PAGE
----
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Quick Flashes--People's Police Report 37

Portland Police Can't Be Tested for Drug Use

A Portland Police officer recently busted for possession of marijuana was not tested to see if he was using the drug on the job--because the Portland Police do not have a policy on drug testing. The Oregonian reported that the reason Chief Foxworth did not order the suspect cop to be tested is that under Oregon law the police "union" must negotiate the terms of any drug testing (November 15).

In an editorial, the paper emphasized that "If Portland officers want credibility, they must police their own ranks" and called for either random testing or testing based on reasonable suspicion. Citizens of Portland have urged us for years to take this on as an issue, and frankly we were under the impression that the Portland Police Association (PPA) had negotiated that officers would not be tested. Now PPA President Robert King is saying that he's surprised there is no policy and sees no problem testing with "reasonable suspicion."

An outraged truck driver wrote to us and said Oregon's Department of Transportation, for example, requires "a physical and drug screen for truckers needing to renew and maintain their commercial driver's licenses, and random drug tests at work and on-the-road when stopped and asked to. If I want to continue driving a truck on the public highways, my rights are limited by the public's right to ensure trucking companies are providing safe clean drivers."

He goes on to say "If I am involved in an accident (or I am injured on the job) I have absolutely NO choice, but to submit to a drug test." So here's the thing: We at Portland Copwatch believe strongly in civil liberties. However, we also believe that if an officer is involved in an unusual incident, such as a shooting, it is important for Portland's policy to require the officer to submit to a test that screens for drugs, alcohol, and steroids.

The PPA begins negotiating its new contract with the City in January. The public has a chance to weigh in on this crucial policy issue. Yes, it is a labor/workers' rights issue--but how many workers carry guns and are never found guilty of misconduct for using them?

Racial Profiling:
Portland Trains Against the Practice as White House Reassigns Report Writer

[Police Profiling 
Courses Required] The Portland Police are now being trained on issues around racial profiling in a course designed by the Simon Wiesenthal Center's Museum of Tolerance. A three-hour class called "Perspectives on Profiling" teaches officers how to differentiate between racial bias and perceiving actual criminal behavior (Portland Observer, November 9).

Meanwhile, the federal Bureau of Justice Statistics released a study showing that African Americans and Latino drivers are more likely to be arrested (2.5 times more likely), threatened with or subjected to use of force (3 times more likely), and to have their vehicles searched (over 3 times more likely) than whites (Associated Press, August 25). Lawrence Greenfield, the man in charge of the study was told by the Bush administration not to release these statistics, and was demoted after arguing in favor of their publication (New York Times, August 24).

Perez Shooting Report: No Wrongdoing

On November 28, Chief Foxworth released a 27-page report ostensibly about the shooting of James Jahar Perez (see PPR #32). The majority of the report consisted of rehashing the PARC recommendations adopted by the Bureau (see p. 6) and the Grand Jury's letter to the Chief, with his reply. The new information was: Officers Jason Sery and Sean Macomber did not violate Bureau procedures by shooting the unarmed man and tasering his dying body for three minutes; the FBI's civil rights investigation into the case is completed and pending possible action; and the Bureau now integrates "disengagement" into its trainings (as in, it's ok to step back instead of escalating).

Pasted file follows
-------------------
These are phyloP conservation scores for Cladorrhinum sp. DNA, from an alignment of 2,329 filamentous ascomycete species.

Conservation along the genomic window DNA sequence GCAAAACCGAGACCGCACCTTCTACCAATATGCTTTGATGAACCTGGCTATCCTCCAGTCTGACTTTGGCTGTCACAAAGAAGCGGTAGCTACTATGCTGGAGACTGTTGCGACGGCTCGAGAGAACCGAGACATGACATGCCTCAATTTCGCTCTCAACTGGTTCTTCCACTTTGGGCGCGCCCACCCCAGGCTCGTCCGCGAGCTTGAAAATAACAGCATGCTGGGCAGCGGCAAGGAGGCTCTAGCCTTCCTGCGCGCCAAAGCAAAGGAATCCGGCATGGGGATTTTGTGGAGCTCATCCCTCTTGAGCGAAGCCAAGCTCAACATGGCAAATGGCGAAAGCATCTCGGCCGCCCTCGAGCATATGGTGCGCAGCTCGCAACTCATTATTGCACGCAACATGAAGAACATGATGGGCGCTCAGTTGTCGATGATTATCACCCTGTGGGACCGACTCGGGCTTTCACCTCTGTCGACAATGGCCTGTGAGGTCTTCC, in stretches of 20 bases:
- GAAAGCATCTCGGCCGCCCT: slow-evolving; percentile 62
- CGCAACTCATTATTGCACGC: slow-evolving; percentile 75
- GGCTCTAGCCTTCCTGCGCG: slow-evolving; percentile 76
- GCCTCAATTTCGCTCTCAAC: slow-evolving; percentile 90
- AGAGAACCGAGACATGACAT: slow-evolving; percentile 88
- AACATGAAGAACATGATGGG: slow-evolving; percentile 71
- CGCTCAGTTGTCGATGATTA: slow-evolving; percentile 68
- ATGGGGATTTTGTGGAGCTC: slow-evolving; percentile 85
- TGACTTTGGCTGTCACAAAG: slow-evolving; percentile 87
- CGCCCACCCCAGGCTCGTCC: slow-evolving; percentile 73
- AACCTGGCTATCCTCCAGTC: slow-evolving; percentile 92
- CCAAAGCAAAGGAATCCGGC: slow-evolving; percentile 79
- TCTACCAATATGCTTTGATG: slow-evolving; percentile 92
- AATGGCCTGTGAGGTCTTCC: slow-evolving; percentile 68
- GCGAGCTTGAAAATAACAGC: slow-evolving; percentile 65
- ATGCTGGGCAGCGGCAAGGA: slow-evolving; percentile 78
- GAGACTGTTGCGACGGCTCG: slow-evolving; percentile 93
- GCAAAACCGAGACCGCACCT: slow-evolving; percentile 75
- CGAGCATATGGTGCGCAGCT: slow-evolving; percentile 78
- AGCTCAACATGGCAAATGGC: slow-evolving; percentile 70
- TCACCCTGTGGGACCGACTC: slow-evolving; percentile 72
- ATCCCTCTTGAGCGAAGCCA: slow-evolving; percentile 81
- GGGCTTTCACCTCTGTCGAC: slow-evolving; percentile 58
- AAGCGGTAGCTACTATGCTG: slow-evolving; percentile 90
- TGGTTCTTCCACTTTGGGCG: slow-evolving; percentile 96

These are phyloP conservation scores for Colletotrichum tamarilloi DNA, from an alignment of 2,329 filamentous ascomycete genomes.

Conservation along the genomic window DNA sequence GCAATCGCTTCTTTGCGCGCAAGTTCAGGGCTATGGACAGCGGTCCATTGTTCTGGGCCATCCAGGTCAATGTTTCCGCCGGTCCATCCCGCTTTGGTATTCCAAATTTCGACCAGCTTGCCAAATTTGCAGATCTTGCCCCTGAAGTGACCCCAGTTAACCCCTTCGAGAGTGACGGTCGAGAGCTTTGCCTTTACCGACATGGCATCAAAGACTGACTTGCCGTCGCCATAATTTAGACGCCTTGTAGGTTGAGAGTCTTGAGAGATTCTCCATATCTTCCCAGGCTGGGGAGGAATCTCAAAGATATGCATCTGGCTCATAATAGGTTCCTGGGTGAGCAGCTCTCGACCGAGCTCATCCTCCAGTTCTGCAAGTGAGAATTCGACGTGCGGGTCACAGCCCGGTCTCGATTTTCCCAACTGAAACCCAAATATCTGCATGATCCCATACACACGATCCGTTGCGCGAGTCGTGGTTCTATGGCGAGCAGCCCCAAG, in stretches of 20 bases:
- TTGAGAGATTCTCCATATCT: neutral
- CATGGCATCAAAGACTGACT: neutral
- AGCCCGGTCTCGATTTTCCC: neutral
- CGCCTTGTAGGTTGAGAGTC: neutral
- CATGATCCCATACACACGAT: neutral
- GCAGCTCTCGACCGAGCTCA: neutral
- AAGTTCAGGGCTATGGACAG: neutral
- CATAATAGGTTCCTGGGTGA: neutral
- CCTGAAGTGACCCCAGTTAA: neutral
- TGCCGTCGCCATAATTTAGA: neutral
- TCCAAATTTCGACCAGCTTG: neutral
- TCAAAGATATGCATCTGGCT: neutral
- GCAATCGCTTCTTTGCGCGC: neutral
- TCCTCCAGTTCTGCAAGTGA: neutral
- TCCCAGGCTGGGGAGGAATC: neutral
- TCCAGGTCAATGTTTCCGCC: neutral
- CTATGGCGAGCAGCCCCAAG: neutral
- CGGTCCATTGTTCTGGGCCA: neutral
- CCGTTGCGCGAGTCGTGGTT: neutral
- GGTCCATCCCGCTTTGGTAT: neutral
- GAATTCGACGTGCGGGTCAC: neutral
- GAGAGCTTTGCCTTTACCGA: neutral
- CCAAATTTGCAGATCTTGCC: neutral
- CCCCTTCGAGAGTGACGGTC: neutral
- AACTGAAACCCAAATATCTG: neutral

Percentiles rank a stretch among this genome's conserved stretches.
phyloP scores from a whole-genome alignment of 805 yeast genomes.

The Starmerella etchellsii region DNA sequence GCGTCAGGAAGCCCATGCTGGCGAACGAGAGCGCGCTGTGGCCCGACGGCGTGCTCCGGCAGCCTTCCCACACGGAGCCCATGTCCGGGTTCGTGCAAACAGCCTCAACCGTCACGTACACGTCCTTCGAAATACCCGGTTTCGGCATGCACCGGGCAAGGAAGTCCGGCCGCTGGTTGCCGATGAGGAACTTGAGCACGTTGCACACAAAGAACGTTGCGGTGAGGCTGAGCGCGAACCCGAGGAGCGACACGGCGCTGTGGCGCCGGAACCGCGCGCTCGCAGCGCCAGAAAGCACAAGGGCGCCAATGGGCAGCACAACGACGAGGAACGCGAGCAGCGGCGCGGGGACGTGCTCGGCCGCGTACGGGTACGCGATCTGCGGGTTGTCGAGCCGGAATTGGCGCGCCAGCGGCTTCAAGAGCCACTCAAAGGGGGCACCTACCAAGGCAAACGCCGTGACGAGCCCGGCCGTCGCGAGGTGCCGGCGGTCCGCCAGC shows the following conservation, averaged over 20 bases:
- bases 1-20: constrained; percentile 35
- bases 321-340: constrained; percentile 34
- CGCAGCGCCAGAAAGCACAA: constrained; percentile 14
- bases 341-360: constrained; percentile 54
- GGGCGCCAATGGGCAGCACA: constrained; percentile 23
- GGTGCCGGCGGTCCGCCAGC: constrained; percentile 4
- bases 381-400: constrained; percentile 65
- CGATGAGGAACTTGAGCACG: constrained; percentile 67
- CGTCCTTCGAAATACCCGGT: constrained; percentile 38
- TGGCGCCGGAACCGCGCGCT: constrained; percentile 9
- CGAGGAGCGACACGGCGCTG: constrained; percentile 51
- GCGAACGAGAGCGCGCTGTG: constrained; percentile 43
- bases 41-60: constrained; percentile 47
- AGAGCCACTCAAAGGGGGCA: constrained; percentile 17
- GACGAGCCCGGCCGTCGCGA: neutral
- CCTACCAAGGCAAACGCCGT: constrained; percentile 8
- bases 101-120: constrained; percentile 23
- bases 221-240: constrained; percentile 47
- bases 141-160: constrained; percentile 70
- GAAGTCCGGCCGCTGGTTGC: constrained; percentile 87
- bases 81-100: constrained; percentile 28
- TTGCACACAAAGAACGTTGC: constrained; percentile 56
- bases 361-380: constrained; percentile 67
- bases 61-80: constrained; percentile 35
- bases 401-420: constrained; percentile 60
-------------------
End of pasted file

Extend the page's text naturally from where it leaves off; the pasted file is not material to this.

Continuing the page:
Special OPS Division: The Foxworth Guarding the Henhouse?

Two days after releasing the Perez report, Chief Foxworth gave a surprise news conference* announcing plans to create an Office of Professional Standards (OPS) inside the Bureau. The OPS would absorb the Internal Affairs Division, take on the role once played by the civilian "Director of Services," manage the Early Intervention System, and conduct internal audits on the Bureau's policies and procedures. While we're all for the Bureau holding itself to high standards, we wonder whether this project is intended to undermine the function of the Independent Police Review Division (IPR) or any non-police review body that might replace it. The police can set up all the infrastructure they want to review their own actions, but if they don't have external oversight, the public will never trust them.

*Rumor has it that the police "union," the IPR and a police budget advisory group were not aware Foxworth was planning to announce the $700,000 project.

Police Out of Joint Task Force Six Months: Hell Stays Put

[FBI terrorism backpack] Despite the Oregonian and business leaders' full-court press to oppose the withdrawal of Portland's two officers from the Joint Terrorism Task Force, no terrorist attacks have taken place in the Pacific Northwest since they left FBI headquarters in May. We are still waiting for the City's 6- month report promised in the resolution.

Note: The Oregonian temporarily stopped using the inaccurate term "Eco-terrorist" to report on arson suspects. Their December 9 headline referred to "Eco-saboteurs" caught by the FBI after a four-year investigation (including a few in Oregon). For some reason, on December 16 they reverted back to their earlier, propagandistic language.


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